Tuesday, July 23, 2013

About Suffering...

"Trust in the Lord with all your heart and lean not to your own understanding. In all your ways acknowledge Him and He shall direct your paths" prov 3:5-6

It has been a summer, indeed a year, of ups and downs as far as my autoimmune condition has gone. I now go to town hours away and spend 4 hours in the hospital having a drug infused slowly into my bloodstream to try and stem the tide of this disease.

It’s hard to say if it is helping or not. I have had some of the worst flares ever, when the barometric pressure drops. I sleep more than I am awake and have no stamina. Walking through the house winds me now. I am weaker than I have ever been in my life and flares are incredibly, unbearably painful, swift and oppressive. I bounce back in between, however, although the weakness and fatigue stays with me. 

Luckily, Randyman walks this valley with me. He understands when I am unable to function and instead of berating or becoming discouraged with me, he supports me and picks up the slack, caring for the animals, yard and our personal needs. I can be practically comatose for 24 hours, then suddenly wake up feeling refreshed and ready to do something. On those days I do laundry, can foods, bake bread, fix a nice dinner or whatever I am able to do. Yesterday was the highlight of my summer so far. Sushimoo, my yearling heifer, jumped the fence and wound up in the pasture with the bull and his harem. Being much too young to be bred still, she had to be captured and separated again. The first time in months, I was strong enough to walk out to the milk pasture where the horses are, not just once, but THREE times. I captured my old Quarterhorse, got him saddled up, rode down and in the space of about half an hour or so managed to bring all the cattle up and separate Sushi and EmmaLouMoo and put them in the corral. The rest of the day I spent recovering, as it triggered a great deal of pain in my shoulders, wrists and hands and I was worn out, but emotionally I was riding a wave of joy that I cannot even describe. For a brief moment in time, I was able to once again do what I most love, with the desired result and uninjured. Life is made up of these kinds of moments.

Pain is relative. Everyone experiences it, be it in the form of disease or injury, failure, betrayal, death of a loved one, loss of a job, insecurity, death of a child... it comes in many forms. Many people who have not met the Savior ask, “How can a loving God allow such suffering in the world?”

It’s a valid question and one I used to ask, myself. The answer can be complex, but simply put, we live in a fallen world. This is not paradise. It is neither Eden nor Heaven. When sin and rebellion entered the world, it separated us from God and His perfect creation was damaged. Disease, death and wickedness took root and grows, still, today. But He is yet in control. He holds back evil, allowing in only what can work toward His purposes. Death is a loathesome enemy, be it the death of a child or adult, wild animal or beloved pet. But He defeated death. Death does not have the final word.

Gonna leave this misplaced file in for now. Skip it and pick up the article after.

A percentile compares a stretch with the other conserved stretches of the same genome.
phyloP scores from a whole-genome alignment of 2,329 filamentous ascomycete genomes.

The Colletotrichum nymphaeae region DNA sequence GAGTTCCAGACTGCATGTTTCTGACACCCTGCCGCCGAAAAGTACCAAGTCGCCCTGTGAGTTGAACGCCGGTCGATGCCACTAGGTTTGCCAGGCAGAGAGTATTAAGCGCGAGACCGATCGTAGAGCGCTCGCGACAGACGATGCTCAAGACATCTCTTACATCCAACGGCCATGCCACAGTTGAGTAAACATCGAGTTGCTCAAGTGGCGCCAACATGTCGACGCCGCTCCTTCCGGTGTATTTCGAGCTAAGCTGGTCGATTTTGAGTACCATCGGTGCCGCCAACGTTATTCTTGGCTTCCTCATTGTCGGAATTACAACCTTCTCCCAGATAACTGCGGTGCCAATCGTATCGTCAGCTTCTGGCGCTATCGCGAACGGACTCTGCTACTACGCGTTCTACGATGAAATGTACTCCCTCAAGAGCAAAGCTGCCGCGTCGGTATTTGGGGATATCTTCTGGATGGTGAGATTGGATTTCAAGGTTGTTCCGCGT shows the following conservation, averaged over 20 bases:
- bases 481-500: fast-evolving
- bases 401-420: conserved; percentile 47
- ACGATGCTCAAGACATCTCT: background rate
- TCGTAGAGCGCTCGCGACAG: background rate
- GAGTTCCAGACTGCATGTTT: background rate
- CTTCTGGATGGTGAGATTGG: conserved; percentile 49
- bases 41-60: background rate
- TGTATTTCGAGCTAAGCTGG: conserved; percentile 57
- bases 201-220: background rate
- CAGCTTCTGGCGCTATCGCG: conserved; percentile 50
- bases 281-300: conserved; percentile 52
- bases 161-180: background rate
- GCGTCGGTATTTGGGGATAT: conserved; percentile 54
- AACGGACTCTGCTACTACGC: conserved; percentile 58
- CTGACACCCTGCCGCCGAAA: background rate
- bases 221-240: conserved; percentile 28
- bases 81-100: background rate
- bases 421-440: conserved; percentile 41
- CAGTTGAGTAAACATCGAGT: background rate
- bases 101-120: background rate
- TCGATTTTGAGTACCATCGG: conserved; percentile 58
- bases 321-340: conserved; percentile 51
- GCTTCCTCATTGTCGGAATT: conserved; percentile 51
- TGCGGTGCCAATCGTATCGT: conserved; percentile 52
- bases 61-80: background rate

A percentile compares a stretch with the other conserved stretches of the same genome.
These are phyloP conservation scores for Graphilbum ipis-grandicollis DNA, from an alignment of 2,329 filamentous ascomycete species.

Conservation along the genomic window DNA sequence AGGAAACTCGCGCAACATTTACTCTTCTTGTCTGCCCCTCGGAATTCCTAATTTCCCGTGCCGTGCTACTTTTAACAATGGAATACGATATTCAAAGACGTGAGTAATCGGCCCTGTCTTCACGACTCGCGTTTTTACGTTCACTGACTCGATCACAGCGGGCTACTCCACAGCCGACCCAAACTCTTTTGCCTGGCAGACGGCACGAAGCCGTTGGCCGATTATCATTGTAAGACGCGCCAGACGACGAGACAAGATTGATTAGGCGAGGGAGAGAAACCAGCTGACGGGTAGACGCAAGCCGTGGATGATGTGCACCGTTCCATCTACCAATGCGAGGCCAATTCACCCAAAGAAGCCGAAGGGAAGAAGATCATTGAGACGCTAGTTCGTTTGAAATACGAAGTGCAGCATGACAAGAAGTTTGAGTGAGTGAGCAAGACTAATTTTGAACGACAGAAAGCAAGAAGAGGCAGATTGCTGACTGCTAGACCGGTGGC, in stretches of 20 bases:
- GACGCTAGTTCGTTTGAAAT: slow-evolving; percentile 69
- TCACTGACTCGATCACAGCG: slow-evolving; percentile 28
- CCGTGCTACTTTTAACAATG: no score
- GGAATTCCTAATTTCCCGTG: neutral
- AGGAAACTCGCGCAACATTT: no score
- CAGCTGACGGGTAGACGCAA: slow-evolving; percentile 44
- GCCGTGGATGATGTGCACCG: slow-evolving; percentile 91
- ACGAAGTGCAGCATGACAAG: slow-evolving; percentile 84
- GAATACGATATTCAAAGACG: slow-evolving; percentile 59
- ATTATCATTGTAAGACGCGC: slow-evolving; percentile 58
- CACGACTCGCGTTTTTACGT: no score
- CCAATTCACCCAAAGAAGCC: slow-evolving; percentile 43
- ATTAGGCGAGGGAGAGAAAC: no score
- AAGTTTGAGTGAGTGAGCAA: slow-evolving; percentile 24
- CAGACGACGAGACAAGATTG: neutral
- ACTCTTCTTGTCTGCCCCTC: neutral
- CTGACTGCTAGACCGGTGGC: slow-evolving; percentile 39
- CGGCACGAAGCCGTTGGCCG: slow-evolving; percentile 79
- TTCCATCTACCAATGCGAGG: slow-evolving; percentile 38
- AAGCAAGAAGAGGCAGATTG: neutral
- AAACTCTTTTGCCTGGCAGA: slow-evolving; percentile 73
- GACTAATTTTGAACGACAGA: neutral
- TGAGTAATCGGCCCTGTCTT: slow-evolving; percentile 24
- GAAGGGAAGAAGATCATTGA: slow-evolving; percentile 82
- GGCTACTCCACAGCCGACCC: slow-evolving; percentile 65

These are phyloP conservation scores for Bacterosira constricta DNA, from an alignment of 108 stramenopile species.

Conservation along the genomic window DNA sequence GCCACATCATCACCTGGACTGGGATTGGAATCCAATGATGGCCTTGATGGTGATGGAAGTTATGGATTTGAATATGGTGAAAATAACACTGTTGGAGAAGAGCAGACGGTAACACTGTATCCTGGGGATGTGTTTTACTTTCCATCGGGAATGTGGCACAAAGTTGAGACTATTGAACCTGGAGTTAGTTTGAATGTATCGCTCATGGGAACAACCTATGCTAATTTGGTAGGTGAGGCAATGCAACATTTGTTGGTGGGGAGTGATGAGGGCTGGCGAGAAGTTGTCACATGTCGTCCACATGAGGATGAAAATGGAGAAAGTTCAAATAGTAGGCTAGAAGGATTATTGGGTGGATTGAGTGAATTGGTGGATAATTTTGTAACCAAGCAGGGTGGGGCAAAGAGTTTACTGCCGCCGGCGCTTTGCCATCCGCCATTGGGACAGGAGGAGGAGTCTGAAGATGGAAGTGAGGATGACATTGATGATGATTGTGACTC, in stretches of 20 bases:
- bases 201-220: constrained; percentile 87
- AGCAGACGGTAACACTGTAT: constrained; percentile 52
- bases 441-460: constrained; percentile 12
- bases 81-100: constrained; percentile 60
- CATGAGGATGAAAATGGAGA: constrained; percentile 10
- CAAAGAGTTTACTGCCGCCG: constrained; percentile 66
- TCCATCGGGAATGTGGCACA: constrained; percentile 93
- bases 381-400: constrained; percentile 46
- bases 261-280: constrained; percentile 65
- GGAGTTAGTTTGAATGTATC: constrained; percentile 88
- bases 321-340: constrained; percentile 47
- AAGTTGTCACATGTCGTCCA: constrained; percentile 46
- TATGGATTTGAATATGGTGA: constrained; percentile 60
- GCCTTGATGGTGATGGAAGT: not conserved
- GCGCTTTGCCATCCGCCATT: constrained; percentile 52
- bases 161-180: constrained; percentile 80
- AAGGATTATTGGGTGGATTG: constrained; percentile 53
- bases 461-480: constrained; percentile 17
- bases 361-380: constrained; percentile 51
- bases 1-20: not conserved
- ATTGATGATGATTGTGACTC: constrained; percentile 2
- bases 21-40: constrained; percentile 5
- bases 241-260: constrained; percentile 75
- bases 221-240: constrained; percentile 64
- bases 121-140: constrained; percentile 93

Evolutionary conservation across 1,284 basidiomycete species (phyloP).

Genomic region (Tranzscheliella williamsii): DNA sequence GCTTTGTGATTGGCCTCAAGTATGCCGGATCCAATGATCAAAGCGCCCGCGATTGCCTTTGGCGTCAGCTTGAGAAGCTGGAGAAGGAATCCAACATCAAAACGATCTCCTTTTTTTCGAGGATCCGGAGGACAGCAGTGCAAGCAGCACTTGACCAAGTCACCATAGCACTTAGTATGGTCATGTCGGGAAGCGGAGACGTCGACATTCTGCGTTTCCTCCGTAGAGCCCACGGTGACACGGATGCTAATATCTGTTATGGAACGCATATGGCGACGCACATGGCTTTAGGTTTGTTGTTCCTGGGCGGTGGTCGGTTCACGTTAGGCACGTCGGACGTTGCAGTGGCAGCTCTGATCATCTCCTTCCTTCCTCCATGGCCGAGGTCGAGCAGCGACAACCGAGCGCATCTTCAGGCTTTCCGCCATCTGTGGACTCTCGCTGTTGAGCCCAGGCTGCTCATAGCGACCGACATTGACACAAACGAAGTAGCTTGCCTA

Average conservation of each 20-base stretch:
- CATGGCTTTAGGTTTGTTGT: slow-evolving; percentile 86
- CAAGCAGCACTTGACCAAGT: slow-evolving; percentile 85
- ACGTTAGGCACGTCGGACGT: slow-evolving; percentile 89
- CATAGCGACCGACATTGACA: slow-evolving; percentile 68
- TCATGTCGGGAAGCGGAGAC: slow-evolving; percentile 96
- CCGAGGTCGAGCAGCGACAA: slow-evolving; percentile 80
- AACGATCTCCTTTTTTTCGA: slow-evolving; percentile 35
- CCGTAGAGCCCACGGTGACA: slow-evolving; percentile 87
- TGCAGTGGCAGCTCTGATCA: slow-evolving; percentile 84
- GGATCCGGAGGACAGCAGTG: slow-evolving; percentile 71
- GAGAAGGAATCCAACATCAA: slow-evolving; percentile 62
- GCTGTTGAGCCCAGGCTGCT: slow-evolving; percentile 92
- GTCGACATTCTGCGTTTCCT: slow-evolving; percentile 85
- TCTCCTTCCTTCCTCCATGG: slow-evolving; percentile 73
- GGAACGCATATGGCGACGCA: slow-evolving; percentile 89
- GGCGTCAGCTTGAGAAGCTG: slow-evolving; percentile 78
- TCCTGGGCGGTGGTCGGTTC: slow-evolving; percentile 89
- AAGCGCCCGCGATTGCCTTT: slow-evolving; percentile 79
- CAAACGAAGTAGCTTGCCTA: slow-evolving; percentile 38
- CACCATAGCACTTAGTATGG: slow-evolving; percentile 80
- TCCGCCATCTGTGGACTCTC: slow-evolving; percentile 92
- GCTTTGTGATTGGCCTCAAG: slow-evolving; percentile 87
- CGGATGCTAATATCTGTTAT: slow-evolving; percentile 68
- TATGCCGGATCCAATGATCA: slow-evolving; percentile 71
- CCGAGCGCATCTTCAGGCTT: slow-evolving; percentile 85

As far as human suffering goes, there are a couple of things someone told me early in my walk that helped me understand suffering’s purpose. The Roman Centurion was not convinced Jesus of Nazareth was who He claimed he was. After observing His crucifixion, in excruciating pain and agony, offering grace and redemption to the very world who tortured and murdered him, the Centurion said “Truly, He must have been the son of God”. It was watching how He handled suffering that opened the Centurion's eyes.

 As my friend said “It is not always how we live, but sometimes how we die, that convinces an unbelieving world”. When others see He sustains us in our suffering, they see the awesome power of God. Joni Eareckson Tada, who became a quadriplegic in a diving accident at the age of 18, says 
“I would rather be in this wheelchair with Jesus, than on my feet without Him.” 
Pretty powerful words coming from a woman who has spent 40 years in that wheelchair, unable to do the things most of us take for granted. 

Unlike the televangelists who promise all manner of wealth and comfort if we only follow their formula, the Bible says, in fact guarantees, we will have tribulations in this life. 


Finally, the best explanation of the true purpose of suffering was given to me by a friend when she explained to me the refiner’s fire. This is a term used over and over in the Bible, referring to the crucible of suffering.

A woman stopped to watch a silversmith at work. He was smelting down silver in a crucible, burning off the dross to purify the precious metal. As she was asking questions of him, he explained it was necessary to pay constant attention, so as not to overheat or damage the silver. It had to be done with great care. She asked him how he knew when the process was finished. His reply was
“When I can see my reflection in it”.

As the silver reflects the image of the silversmith, so we begin to reflect the character of Jesus as we come through the crucible of suffering. Notice, that He never once takes His eyes off as we are being perfected, but stays close, ever watchful, until all the impurities are gone and He can see His own image in us.

Take heart, your suffering has purpose.

"being confident of this, that he who began a good work in you will carry it on to completion until the day of Christ Jesus." phil 1:6